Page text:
Algebraic Geometry Seminar Fall 2014

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The seminar meets on Fridays at 2:25 pm in Van Vleck B131.

The schedule for the previous semester is here.

Algebraic Geometry Mailing List

  • Please join the Algebraic Geometry Mailing list to hear about upcoming seminars, lunches, and other algebraic geometry events in the department (it is possible you must be on a math department computer to use this link).

Fall 2014 Schedule

date speaker title host(s)
September 12 Andrei Caldararu (UW) Geometric and algebraic significance of the Bridgeland differential (local)
September 19 Greg G. Smith (Queen's University) Toric vector bundles (Daniel)
October 3 Daniel Erman (UW) Tate resolutions for products of projective spaces (local)
October 10 Lars Winther Christensen (Texas Tech University) Beyond Tate (co)homology Daniel
October 17 Claudiu Raicu (Notre Dame University) TBA Daniel
October 31 Anatoly Libgober (UIC) Landau-Ginzburg/Calabi-Yau and McKay correspondences for elliptic genus Max
November 7 Vlad Matei (UW) Moments of arithmetic functions in short intervals Local
November 14 No seminar (room will be used for a specialty exam)
December 5 Eyal Markman (UMass Amherst) Integral transforms from a K3 surface to a moduli space of stable sheaves on it Andrei
December 12 DJ Bruce (UW) Betti Tables of Graph Curves local
March 13 Jose Rodriguez (Notre Dame) TBD Daniel


Andrei Caldararu

Several years ago Tom Bridgeland suggested that there should exist interesting chain maps C_*(M_{g,n}) -> C_{*+2}(M_{g,n+1}) and he conjectured some applications of these maps to mirror symmetry. I shall present a precise definition of these maps using techniques from the theory of ribbon graphs, and discuss a recent result (joint with Dima Arinkin) about the homology of the total complex associated to the bicomplex obtained from these maps. Then I shall speculate (wildly) about applications to mirror symmetry.

Eyal Markman

Let S be a K3 surface, v an indivisible Mukai vector, and M(v) the moduli space of stable sheaves on S with Mukai vector v. The universal sheaf gives rise to an integral functor F from the derived category of coherent sheaves on S to that on M(v). We show that the functor F is faithful (but not full). The bounded derived category of M(v) is rather mysterious at the moment. As a first step, we provide a simple conjectural description of its full subcategory whose of objects are images of objects on S via the functor F. We verify that description whenever M(v) is the Hilbert scheme of points on S. This work is joint with Sukhendu Mehrotra.

Lars W Christensen

Tate (co)homology was originally defined for modules over group algebras. The cohomological theory has a very satisfactory generalization---Tate--Vogel cohomology or stable cohomology---to the setting of associative rings. The properties of the corresponding generalization of the homological theory are, perhaps, less straightforward and have, in any event, been poorly understood. I will report on recent progress in this direction. The talk is based on joint work with Olgur Celikbas, Li Liang, and Grep Piepmeyer.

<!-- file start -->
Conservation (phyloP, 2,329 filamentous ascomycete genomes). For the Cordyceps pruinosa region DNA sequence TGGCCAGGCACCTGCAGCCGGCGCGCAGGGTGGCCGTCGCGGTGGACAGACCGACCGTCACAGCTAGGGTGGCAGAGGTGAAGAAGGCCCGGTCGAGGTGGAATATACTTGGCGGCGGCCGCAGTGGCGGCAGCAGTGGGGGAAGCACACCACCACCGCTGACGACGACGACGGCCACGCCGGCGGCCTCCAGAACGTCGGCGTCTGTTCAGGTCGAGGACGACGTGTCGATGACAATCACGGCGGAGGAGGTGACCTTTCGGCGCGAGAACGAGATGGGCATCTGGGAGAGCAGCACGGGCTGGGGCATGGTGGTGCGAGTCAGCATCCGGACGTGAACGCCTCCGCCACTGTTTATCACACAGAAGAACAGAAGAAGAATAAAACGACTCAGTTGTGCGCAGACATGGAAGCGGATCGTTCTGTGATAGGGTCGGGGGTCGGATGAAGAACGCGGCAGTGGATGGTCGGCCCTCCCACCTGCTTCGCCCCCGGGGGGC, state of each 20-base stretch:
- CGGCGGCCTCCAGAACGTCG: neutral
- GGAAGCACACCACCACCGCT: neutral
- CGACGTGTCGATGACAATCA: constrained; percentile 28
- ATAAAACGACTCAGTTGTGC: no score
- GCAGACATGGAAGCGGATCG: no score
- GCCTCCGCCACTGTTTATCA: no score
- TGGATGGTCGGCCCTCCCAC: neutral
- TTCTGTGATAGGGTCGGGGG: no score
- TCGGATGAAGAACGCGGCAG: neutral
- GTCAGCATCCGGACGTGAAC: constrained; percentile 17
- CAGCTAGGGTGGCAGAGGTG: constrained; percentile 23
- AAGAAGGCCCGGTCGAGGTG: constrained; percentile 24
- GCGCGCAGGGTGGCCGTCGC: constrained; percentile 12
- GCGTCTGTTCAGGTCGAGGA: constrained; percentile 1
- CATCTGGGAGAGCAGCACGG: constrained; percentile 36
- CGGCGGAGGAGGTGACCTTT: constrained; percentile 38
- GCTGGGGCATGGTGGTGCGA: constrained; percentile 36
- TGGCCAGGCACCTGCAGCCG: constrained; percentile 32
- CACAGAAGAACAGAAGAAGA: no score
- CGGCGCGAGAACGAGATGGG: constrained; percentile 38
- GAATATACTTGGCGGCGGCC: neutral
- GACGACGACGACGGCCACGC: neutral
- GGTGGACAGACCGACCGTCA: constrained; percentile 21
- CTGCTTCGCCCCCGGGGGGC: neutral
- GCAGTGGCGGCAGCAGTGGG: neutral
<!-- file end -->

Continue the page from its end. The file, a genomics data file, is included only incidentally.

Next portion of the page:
Anatoly Libgober

I will discuss elliptic genus of singular varieties and its extension to Witten's phases of N=2 theories. In particular McKay correspondence for elliptic genus will be described. As one of applications I will show how to derive relations between elliptic genera of Calabi Yau manifolds and related Witten phases using equivariant McKay correspondence for elliptic genus.

Vlad Matei

In 2012, J.P Keating and Z. Rudnick published a paper where they resolved a function field version of the Montgomery-Goldston pair correlation conjecture. Their proof relies on a recent equidistribution result of N. Katz. In joint work with Daniel Hast, we reprove their result by counting points on a certain variety using a twisted Grothendieck-Lefschetz formula and obtain also information about higher moments. Moreover our method allows us to also give a proof of the autocorrelation of the Mobius function on average in the function field setting, also known as the Chowla conjecture.

DJ Bruce

Given a graph one may obtain a reducible algebraic curve by associating a P^1 to each vertex with two P^1’s intersecting if there is an edge between the associated vertices. Such curve are called graph curves, or line arrangements, and were introduced by Bayer and Eisenbud in studying Green’s conjecture. I will discuss how the combinatorics of the graph affect the Betti table of its associated curve. In particular, I will present formulas for the Betti table for all graph curves of genus zero and one. Additionally, I will give formulas for the graded Betti numbers for a class of curves of higher genus. This talk is based on joint work with Pete Vermeire, Evan Nash, Ben Perez, and Pin-Hung Kao.